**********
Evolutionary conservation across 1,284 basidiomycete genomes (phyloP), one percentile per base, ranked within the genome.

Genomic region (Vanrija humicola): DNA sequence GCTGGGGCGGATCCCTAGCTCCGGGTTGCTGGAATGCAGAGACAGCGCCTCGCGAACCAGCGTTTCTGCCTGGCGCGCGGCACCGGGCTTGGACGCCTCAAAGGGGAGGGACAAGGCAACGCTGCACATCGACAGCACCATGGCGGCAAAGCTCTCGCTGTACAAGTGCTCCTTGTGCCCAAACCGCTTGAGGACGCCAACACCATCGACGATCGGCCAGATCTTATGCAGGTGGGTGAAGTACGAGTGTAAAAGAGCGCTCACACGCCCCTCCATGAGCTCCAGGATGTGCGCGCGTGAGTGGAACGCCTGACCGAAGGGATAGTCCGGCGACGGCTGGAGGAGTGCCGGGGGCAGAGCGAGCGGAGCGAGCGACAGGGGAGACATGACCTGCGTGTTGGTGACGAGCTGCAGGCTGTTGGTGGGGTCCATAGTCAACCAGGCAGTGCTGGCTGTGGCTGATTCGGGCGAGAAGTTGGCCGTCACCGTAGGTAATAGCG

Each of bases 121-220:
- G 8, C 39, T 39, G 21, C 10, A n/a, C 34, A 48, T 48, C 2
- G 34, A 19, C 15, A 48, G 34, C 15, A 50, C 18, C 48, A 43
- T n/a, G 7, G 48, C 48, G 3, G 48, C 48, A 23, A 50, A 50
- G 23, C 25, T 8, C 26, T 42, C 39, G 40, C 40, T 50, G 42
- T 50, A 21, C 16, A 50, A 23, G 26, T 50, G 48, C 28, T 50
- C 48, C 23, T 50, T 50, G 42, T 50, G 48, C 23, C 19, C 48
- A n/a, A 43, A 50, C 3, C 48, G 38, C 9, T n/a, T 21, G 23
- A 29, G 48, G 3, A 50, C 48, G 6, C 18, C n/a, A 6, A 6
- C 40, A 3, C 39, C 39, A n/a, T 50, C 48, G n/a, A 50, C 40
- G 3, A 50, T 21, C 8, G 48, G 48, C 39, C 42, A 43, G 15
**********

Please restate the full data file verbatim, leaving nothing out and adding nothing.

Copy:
Evolutionary conservation across 1,284 basidiomycete genomes (phyloP), one percentile per base, ranked within the genome.

Genomic region (Vanrija humicola): DNA sequence GCTGGGGCGGATCCCTAGCTCCGGGTTGCTGGAATGCAGAGACAGCGCCTCGCGAACCAGCGTTTCTGCCTGGCGCGCGGCACCGGGCTTGGACGCCTCAAAGGGGAGGGACAAGGCAACGCTGCACATCGACAGCACCATGGCGGCAAAGCTCTCGCTGTACAAGTGCTCCTTGTGCCCAAACCGCTTGAGGACGCCAACACCATCGACGATCGGCCAGATCTTATGCAGGTGGGTGAAGTACGAGTGTAAAAGAGCGCTCACACGCCCCTCCATGAGCTCCAGGATGTGCGCGCGTGAGTGGAACGCCTGACCGAAGGGATAGTCCGGCGACGGCTGGAGGAGTGCCGGGGGCAGAGCGAGCGGAGCGAGCGACAGGGGAGACATGACCTGCGTGTTGGTGACGAGCTGCAGGCTGTTGGTGGGGTCCATAGTCAACCAGGCAGTGCTGGCTGTGGCTGATTCGGGCGAGAAGTTGGCCGTCACCGTAGGTAATAGCG

Each of bases 121-220:
- G 8, C 39, T 39, G 21, C 10, A n/a, C 34, A 48, T 48, C 2
- G 34, A 19, C 15, A 48, G 34, C 15, A 50, C 18, C 48, A 43
- T n/a, G 7, G 48, C 48, G 3, G 48, C 48, A 23, A 50, A 50
- G 23, C 25, T 8, C 26, T 42, C 39, G 40, C 40, T 50, G 42
- T 50, A 21, C 16, A 50, A 23, G 26, T 50, G 48, C 28, T 50
- C 48, C 23, T 50, T 50, G 42, T 50, G 48, C 23, C 19, C 48
- A n/a, A 43, A 50, C 3, C 48, G 38, C 9, T n/a, T 21, G 23
- A 29, G 48, G 3, A 50, C 48, G 6, C 18, C n/a, A 6, A 6
- C 40, A 3, C 39, C 39, A n/a, T 50, C 48, G n/a, A 50, C 40
- G 3, A 50, T 21, C 8, G 48, G 48, C 39, C 42, A 43, G 15